The two studies reported here tested whether a classroom-based psychological intervention that benefited a few African American 7th graders could trigger emergent ecological effects that benefited their entire classrooms. Within a classroom, the greater the density of African American students who participated in the intervention exercise, the higher the grades of all classmates on average, regardless of their race or whether they participated in the intervention exercise. Benefits of treatment density were most pronounced among students with a history of poor performance. Results suggest that the benefits of psychological intervention do not end with the individual. Changed individuals can improve their social environments, and such improvements can benefit others regardless of whether they participated in the intervention. These findings have implications for understanding the emergence of ecological consequences from psychological processes.
Medicine has historically been a male-dominated field, and there remains a stereotype that men are better physicians than women. For female residents, and in particular female surgical residents, chronically contending with this stereotype can exact a toll on their psychological health. The objective of this study was to determine the relationship between women surgeons' psychological health and their perception of other people's endorsement of the stereotype (stereotype perception).
People have a basic need to maintain the integrity of the self, a global sense of personal adequacy. Events that threaten self-integrity arouse stress and self-protective defenses that can hamper performance and growth. However, an intervention known as self-affirmation can curb these negative outcomes. The interventions bring about a more expansive view of the self and its resources, weakening the implications of a threat for personal integrity. Timely affirmations have been shown to improve education, health, and relationship outcomes, with benefits that sometimes persist for months and years by touching off a positive feedback loop.
A follow up to an affirmation intervention study with middle schoolers revealed long term benefits of an exercise in which students wrote about a self-affirming value. Over 2 years, black students' GPA s was raised by 0.24 grade points. Low-achieving black students' GPA increased by 0.41 and their rate of remediation or grade repetition was dramatically reduced. The authors describe the importance of setting in motion a recursive process early on.
Affirming students' sense of "self-integrity" lessened the psychological threat experienced by certain groups who worried about confirming negative stereotypes aimed at their group. The intervention reduced the racial achievement gap in grades by 40% among middle schoolers.
The authors make 3 claims: (1) Stigmatization impedes the establishment of trust, (2) Mistrust elicited by stigmatization can cause motivation and performance to suffer, and (3) Allaying the threat of stigmatization will help to create trust and improve motivation. They describe the application of this theory to the issue of providing critical but constructive feedback across lines of difference. This same framework is used to understand how a "stigma of racism" may hamper the performance of teachers who work in demographically diverse classrooms. Intervention strategies are reviewed that may boost the achievement of minority students by allaying the threat of stigmatization and thus creating a basis of trust.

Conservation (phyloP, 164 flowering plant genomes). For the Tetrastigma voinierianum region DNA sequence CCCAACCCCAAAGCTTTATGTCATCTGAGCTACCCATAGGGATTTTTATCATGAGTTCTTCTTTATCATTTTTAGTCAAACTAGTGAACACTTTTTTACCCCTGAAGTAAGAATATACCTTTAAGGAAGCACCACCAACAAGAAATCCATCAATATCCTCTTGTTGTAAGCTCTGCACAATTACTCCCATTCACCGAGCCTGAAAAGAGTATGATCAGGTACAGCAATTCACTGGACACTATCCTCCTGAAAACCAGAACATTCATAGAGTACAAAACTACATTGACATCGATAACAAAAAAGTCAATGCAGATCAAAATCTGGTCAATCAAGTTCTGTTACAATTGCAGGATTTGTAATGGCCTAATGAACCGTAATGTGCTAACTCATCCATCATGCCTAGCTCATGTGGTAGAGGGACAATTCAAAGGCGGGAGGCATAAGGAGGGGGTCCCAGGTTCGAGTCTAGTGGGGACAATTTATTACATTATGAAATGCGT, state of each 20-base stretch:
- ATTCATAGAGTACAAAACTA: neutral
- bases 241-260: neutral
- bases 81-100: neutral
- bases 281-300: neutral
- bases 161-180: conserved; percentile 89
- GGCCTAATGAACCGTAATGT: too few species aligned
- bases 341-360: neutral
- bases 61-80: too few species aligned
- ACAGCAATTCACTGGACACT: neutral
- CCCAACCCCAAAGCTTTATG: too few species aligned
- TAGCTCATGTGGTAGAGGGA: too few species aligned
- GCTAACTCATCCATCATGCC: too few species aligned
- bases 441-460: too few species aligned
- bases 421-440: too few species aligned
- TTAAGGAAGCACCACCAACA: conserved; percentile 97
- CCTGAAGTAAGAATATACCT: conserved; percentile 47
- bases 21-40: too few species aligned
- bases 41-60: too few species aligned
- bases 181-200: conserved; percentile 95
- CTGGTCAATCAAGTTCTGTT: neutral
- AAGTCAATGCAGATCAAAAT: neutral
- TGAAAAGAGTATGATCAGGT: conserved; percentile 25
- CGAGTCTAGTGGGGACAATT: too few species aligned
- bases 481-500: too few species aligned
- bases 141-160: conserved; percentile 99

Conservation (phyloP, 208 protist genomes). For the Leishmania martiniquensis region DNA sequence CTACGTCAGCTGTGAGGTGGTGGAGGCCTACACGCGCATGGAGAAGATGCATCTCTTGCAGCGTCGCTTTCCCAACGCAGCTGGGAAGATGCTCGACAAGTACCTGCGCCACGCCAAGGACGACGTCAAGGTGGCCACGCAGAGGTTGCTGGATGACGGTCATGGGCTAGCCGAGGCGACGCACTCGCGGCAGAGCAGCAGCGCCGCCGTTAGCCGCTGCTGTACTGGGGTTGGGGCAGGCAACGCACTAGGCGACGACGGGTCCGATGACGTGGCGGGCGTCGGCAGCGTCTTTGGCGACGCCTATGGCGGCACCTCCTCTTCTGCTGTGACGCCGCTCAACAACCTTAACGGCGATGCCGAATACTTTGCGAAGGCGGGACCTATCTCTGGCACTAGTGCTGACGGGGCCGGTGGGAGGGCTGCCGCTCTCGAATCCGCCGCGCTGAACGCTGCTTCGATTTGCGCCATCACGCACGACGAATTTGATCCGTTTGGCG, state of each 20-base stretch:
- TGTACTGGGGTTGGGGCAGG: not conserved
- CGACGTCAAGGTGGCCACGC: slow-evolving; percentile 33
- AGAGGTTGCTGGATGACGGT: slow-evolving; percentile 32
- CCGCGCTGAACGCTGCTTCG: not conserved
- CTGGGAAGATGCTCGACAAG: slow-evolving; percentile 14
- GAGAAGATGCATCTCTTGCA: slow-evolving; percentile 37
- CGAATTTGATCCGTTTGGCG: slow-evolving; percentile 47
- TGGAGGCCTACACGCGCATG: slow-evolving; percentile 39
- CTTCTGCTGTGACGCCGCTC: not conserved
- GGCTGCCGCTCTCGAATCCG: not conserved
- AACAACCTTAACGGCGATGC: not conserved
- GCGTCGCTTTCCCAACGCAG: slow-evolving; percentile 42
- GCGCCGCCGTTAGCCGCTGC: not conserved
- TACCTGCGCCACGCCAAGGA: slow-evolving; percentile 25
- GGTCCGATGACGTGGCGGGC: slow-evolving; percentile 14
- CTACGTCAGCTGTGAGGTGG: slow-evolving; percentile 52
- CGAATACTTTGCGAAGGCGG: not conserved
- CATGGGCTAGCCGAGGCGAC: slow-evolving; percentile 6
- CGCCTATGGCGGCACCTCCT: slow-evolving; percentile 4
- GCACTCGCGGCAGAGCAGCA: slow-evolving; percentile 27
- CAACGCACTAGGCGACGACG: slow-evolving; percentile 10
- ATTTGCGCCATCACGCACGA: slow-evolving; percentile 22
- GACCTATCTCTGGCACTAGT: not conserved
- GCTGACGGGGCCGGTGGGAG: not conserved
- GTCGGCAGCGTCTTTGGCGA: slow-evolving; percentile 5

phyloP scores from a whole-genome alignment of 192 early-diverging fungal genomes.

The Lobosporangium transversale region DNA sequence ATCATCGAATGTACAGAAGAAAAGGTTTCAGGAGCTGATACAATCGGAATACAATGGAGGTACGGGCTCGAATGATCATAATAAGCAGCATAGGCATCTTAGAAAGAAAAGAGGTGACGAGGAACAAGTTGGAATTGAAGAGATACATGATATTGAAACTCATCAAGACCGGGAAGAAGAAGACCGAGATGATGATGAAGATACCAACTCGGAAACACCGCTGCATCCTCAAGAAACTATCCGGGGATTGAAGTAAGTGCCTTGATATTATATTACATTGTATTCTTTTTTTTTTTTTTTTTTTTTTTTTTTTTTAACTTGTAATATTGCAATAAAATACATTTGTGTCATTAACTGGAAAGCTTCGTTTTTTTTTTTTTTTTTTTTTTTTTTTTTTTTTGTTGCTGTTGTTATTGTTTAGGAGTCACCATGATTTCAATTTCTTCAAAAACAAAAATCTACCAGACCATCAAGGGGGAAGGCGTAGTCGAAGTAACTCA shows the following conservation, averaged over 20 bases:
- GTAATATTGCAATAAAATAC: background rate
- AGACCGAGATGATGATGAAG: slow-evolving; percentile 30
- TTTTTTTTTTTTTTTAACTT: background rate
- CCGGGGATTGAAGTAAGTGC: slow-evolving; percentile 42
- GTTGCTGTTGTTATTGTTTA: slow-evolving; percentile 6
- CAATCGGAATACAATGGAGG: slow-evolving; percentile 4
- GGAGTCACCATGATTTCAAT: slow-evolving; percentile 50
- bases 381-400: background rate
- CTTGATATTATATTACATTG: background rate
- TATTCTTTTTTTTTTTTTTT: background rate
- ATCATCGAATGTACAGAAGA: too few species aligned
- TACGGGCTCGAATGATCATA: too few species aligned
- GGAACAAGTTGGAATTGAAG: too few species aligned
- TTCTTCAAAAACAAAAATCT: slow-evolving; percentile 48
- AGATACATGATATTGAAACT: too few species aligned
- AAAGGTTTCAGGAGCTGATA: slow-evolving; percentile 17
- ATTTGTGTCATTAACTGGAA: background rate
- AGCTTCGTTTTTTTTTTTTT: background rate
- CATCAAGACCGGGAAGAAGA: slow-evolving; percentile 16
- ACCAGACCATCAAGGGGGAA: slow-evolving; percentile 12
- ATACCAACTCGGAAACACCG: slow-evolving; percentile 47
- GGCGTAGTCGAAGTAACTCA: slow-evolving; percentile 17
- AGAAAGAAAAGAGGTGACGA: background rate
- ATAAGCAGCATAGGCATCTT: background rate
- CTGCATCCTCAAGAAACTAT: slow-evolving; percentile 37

An intervention that framed social adversity as common and transient and used subtle attitude-change strategies raised black students' GPA and halved the achievement gap between black and white students. The increase in their performance was the result of the intervention preventing students from seeing adversity on campus as an indictment of their belonging. It also improved self-reported health and well-being.
Worry over one’s social belonging can contribute to racial disparities in college achievement. Historically excluded groups may feel alienated and stigmatized on college campuses, contributing to the belief that they don’t belong. Subtle events that confirm a lack of social connectedness can have large impacts on belonging. On days of high stress, black students’ (but not white students’) sense of fit in college declined. However, after an exercise that relayed the message that normalized their feelings and suggested they would dissipate with time, black students were more engaged in school, and their sense of belonging hinged less on the quality of their day. Their GPAs also improved.
This chapter discusses the ways in which seemingly subtle interventions that affect student psychology can have disproportionately large and lasting positive effects. They do so, in large part, through recursive feedback loops and dynamic interactions with other factors in the school environment. A well-placed and well-timed intervention can have large and lasting effects. The conditions under which such effects occur and do not are also suggested by the presented framework.
The authors describe several social psychological factors that affect student motivation and learning. They describe the properties of instructional practices and schools that appear to foster student mindsets, tenacity, and performance.
By emphasizing their high standards and belief that a student is capable of meeting those standards alongside critical feedback on schoolwork, teachers convey to students that they will be neither treated nor judged in light of a negative stereotype. 71% of black students who received this type of "wise feedback" on an essay chose to revise their essays, compared with 17% in the control group. Among black students with low trust of their teachers, 82% revised their essay while none in the control group did. Another intervention that taught students to attribute critical feedback to their teachers' high standards and belief in their potential raised black students' grades and reduced the achievement gap.
Two longitudinal field experiments in a middle school examined how a brief “values affirmation” affects students' psychological experience and the relationship between psychological experience and environmental threat over 2 years. Together these studies suggest that values affirmations insulate individuals' sense of belonging from environmental threat during a key developmental transition, and that the intervention is most effective if delivered before a drop in performance.